I too struggle with chronic pouchitis, the only abx that helps me is metronidazole (or tinidazole) but I prefer metronidazole as luckily, I have little side effects from it and it always works for me (knock on wood!).


I pulse metronidazole one day a week (2000 mg/ 500mg q.i.d).  I used to only take it when things stared flaring but now I just do this one day a week and will stretch to once every two weeks if doing really well. Your doctors suggestion of pulsing 5 days a month might work really well for you!  I then use Allimax Pro (allicin from garlic) 450mg q.d. the rest of the week. Pretty much any anti-SIBO herbal helps me but not enough to knock things down to a low enough level.


I also rinse my pouch with clean water every night with a 100 ml syringe (rinse twice). I swear this helps flush bacteria out but since we are dealing with microscopic bacterial luminal type stuff with immune system wonk thrown on top, a water flush isn’t going to eradicate but it allows me to sleep through the night (I also take 4mg loperamide nightly).

I find great benefit using metronidazole topically IN the pouch (40mg gel compounded q.d. at night after rinsing) which works great. I only do this 2x a week to keep the “bacteria” down and I hope to only use topical eventually. I did have “weird white growths” on the sides my pouch (saw via scope). It was not c diff but probably some sort of yeast overgrowth from using topical too frequently. Taking saccromeyces b. has seems to make them disappear and I’m sure using it less helped that too.


I have tried bile acid sequestrants (cholestyramine). Similarly, psyllium and guggul help too. Although the resin sequestrants work well, I feel they don’t address the root cause, which seems to be the overgrowth of bacteria; "SIBO" of sorts in our pouches. The overgrowth inflames the pouch which prevents the re-absorption of the bile acids in our ileum (pouch) and battery acid butt burn ensues and then the bile acids add to the inflammation, etc…etc…it’s a vicious cycle.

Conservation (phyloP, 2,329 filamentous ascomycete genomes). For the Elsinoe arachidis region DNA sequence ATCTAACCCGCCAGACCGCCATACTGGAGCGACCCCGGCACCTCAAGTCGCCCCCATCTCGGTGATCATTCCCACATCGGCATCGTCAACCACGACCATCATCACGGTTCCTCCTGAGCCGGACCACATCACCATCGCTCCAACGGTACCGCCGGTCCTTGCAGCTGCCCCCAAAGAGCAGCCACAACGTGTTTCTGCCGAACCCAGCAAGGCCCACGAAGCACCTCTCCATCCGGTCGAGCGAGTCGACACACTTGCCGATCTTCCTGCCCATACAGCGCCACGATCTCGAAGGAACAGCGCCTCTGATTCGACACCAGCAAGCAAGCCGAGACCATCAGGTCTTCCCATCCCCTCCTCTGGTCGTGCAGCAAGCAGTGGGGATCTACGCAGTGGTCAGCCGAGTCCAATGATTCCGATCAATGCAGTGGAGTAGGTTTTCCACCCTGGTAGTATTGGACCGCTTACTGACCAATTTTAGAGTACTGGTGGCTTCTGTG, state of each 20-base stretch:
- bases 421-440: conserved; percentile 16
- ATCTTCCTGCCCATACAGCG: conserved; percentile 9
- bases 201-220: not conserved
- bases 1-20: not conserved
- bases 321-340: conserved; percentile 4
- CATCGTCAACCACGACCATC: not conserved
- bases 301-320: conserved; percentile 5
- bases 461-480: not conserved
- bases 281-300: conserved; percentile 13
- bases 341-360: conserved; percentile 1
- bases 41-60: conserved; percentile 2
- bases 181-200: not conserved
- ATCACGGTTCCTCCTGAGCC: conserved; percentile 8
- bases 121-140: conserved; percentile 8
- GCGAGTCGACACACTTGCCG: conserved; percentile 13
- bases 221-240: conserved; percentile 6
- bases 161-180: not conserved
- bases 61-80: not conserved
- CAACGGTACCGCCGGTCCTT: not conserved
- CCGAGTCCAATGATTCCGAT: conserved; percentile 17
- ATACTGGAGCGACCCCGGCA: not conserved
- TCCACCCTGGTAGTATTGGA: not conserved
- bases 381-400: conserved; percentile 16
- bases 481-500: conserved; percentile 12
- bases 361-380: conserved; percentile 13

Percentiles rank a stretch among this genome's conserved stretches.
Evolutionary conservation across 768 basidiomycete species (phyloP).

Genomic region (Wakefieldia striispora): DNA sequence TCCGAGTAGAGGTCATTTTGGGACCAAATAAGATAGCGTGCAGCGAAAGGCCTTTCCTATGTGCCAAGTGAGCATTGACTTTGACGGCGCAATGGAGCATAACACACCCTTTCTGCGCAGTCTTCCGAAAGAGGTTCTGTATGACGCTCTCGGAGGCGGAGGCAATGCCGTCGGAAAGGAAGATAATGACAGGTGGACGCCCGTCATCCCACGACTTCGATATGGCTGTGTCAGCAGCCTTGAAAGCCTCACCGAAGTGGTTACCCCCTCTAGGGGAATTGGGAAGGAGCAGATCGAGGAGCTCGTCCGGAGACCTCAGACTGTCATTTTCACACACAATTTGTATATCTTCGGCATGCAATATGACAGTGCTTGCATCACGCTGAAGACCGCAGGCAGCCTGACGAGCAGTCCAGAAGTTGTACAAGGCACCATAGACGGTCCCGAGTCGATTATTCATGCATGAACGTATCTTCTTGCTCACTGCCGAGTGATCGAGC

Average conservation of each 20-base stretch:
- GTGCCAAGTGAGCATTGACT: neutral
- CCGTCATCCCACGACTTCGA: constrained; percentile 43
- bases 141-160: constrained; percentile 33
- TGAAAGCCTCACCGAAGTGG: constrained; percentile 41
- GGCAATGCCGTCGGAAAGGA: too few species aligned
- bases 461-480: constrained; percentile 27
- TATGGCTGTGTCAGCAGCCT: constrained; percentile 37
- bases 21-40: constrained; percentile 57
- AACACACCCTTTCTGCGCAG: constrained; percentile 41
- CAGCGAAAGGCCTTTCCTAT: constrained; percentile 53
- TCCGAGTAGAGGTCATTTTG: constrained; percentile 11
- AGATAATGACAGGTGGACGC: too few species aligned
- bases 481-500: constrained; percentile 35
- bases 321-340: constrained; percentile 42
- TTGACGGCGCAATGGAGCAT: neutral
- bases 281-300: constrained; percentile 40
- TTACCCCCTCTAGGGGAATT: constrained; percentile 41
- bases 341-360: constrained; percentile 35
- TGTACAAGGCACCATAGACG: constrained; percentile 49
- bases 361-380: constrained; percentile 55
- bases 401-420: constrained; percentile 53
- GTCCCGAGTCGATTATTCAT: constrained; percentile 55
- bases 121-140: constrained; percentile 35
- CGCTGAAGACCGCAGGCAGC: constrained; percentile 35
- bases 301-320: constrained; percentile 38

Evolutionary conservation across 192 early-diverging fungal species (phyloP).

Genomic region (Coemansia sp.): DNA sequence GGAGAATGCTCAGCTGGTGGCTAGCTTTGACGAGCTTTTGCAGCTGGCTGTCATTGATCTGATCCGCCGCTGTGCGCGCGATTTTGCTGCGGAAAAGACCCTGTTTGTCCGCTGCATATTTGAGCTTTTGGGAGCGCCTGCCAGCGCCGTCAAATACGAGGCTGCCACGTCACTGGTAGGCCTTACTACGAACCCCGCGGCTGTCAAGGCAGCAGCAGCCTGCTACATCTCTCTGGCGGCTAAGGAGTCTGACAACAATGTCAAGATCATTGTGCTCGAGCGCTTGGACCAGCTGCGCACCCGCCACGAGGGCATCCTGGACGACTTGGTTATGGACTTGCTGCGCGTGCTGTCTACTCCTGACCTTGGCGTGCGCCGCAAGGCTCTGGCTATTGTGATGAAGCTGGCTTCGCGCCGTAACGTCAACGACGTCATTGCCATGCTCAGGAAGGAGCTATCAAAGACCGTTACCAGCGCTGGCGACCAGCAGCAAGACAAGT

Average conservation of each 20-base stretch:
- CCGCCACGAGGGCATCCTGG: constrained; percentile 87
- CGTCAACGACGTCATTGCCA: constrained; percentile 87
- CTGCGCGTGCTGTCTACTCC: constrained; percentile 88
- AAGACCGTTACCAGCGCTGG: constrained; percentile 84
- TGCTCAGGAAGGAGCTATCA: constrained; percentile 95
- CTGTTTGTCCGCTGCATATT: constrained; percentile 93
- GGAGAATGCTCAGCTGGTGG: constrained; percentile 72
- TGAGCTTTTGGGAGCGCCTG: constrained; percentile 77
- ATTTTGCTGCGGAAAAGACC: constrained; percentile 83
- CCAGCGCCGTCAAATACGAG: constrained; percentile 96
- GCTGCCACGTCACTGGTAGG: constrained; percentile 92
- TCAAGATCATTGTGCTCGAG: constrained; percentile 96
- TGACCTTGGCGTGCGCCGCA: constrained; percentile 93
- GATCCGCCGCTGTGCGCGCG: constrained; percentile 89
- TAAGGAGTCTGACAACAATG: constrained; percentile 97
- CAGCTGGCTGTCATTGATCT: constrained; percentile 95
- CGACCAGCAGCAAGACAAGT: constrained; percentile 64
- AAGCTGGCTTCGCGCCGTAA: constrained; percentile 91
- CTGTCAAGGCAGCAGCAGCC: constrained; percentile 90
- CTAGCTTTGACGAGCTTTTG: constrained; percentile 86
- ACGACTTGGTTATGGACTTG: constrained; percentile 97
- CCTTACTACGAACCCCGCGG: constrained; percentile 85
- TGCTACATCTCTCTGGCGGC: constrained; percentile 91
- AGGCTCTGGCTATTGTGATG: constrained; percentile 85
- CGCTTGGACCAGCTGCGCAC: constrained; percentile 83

I agree, sequestering the bile acids does help but when I take them I feel like I swallowed a beach ball and I already have enough issue with hindered digestion and not absorbing fat soluble nutrients.  For me, keeping the bacteria down seems to be the better option.  But they might work really well for you!


I see my western-come-functional doc regularly for my IBD (my gastro is pretty useless but I do need scopes) so this is my ad-hoc treatment protocol.  What seems to work for one doesn't always work for another. As all of us with pouches know, this will surely ebb and flow as we live life.

Onward!!! 

Some great reads:
“Interaction of Gut Microbiota with Bile Acid Metabolism and its Influence on Disease States”  https://www.ncbi.nlm.nih.gov/pmc/articles/PMC5203956/

(There is mention here of treatment with ursodeoxycholic acid to increase secondary bile acids for prevention of pouchitis but I have not tried this … yet.)

“Topical metronidazole treatment in pouchitis”  https://pubmed.ncbi.nlm.nih.gov/8036463/ 

 

Hi ccolby,

unfortunately the cholestyramine did't really help me. I startet with 2 g three times a day to the meals and increased to 3x4 g the next day. That was already too much, the stool seemed more fatty and flatulences increased. So I continued with 3x2 g for some days without having noticeable benefit and aborted it again. I feel I'm doing better without it.

I'd be a little sceptic using an antibiotic only once a week, as it may provoke a bacterial resistancy. At the moment I alternate between Xifaxan in the morning and metronidazone / cipro in the evening, as I found that only the last two mentioned still left over too much flatulences. I read a study abstract recently that suggested cycling between two antibiotics daily makes it hard for bacteria to adapt themselves.